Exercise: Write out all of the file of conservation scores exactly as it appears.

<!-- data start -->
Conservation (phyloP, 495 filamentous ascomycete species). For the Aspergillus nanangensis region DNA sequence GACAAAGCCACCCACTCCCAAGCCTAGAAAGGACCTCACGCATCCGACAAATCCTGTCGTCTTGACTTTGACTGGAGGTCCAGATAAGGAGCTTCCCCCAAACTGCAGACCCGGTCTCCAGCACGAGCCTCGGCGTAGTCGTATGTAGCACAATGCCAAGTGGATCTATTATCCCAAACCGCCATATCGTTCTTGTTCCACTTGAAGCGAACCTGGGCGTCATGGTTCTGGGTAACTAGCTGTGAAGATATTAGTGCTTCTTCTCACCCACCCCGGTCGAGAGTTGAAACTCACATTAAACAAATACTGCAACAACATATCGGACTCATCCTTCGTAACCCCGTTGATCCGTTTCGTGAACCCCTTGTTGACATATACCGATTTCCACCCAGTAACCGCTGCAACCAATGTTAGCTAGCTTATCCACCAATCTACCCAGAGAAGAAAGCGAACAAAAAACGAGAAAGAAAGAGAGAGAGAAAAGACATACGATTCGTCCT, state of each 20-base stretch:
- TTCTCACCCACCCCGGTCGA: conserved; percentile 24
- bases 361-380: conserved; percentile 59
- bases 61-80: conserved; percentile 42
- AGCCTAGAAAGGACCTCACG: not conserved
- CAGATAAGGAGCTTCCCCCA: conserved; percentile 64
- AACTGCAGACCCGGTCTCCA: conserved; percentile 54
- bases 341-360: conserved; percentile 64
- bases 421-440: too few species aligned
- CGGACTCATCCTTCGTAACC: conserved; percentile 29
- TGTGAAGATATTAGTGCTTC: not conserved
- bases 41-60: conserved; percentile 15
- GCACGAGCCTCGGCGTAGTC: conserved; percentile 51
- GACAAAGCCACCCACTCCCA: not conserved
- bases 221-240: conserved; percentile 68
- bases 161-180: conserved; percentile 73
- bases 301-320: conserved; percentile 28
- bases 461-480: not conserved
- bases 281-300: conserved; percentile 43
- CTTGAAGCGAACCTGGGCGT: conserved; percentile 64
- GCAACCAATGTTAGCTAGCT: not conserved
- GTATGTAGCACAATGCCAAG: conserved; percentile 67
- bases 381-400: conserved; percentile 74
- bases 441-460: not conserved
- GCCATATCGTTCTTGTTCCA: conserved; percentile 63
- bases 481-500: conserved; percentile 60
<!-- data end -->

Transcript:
Conservation (phyloP, 495 filamentous ascomycete species). For the Aspergillus nanangensis region DNA sequence GACAAAGCCACCCACTCCCAAGCCTAGAAAGGACCTCACGCATCCGACAAATCCTGTCGTCTTGACTTTGACTGGAGGTCCAGATAAGGAGCTTCCCCCAAACTGCAGACCCGGTCTCCAGCACGAGCCTCGGCGTAGTCGTATGTAGCACAATGCCAAGTGGATCTATTATCCCAAACCGCCATATCGTTCTTGTTCCACTTGAAGCGAACCTGGGCGTCATGGTTCTGGGTAACTAGCTGTGAAGATATTAGTGCTTCTTCTCACCCACCCCGGTCGAGAGTTGAAACTCACATTAAACAAATACTGCAACAACATATCGGACTCATCCTTCGTAACCCCGTTGATCCGTTTCGTGAACCCCTTGTTGACATATACCGATTTCCACCCAGTAACCGCTGCAACCAATGTTAGCTAGCTTATCCACCAATCTACCCAGAGAAGAAAGCGAACAAAAAACGAGAAAGAAAGAGAGAGAGAAAAGACATACGATTCGTCCT, state of each 20-base stretch:
- TTCTCACCCACCCCGGTCGA: conserved; percentile 24
- bases 361-380: conserved; percentile 59
- bases 61-80: conserved; percentile 42
- AGCCTAGAAAGGACCTCACG: not conserved
- CAGATAAGGAGCTTCCCCCA: conserved; percentile 64
- AACTGCAGACCCGGTCTCCA: conserved; percentile 54
- bases 341-360: conserved; percentile 64
- bases 421-440: too few species aligned
- CGGACTCATCCTTCGTAACC: conserved; percentile 29
- TGTGAAGATATTAGTGCTTC: not conserved
- bases 41-60: conserved; percentile 15
- GCACGAGCCTCGGCGTAGTC: conserved; percentile 51
- GACAAAGCCACCCACTCCCA: not conserved
- bases 221-240: conserved; percentile 68
- bases 161-180: conserved; percentile 73
- bases 301-320: conserved; percentile 28
- bases 461-480: not conserved
- bases 281-300: conserved; percentile 43
- CTTGAAGCGAACCTGGGCGT: conserved; percentile 64
- GCAACCAATGTTAGCTAGCT: not conserved
- GTATGTAGCACAATGCCAAG: conserved; percentile 67
- bases 381-400: conserved; percentile 74
- bases 441-460: not conserved
- GCCATATCGTTCTTGTTCCA: conserved; percentile 63
- bases 481-500: conserved; percentile 60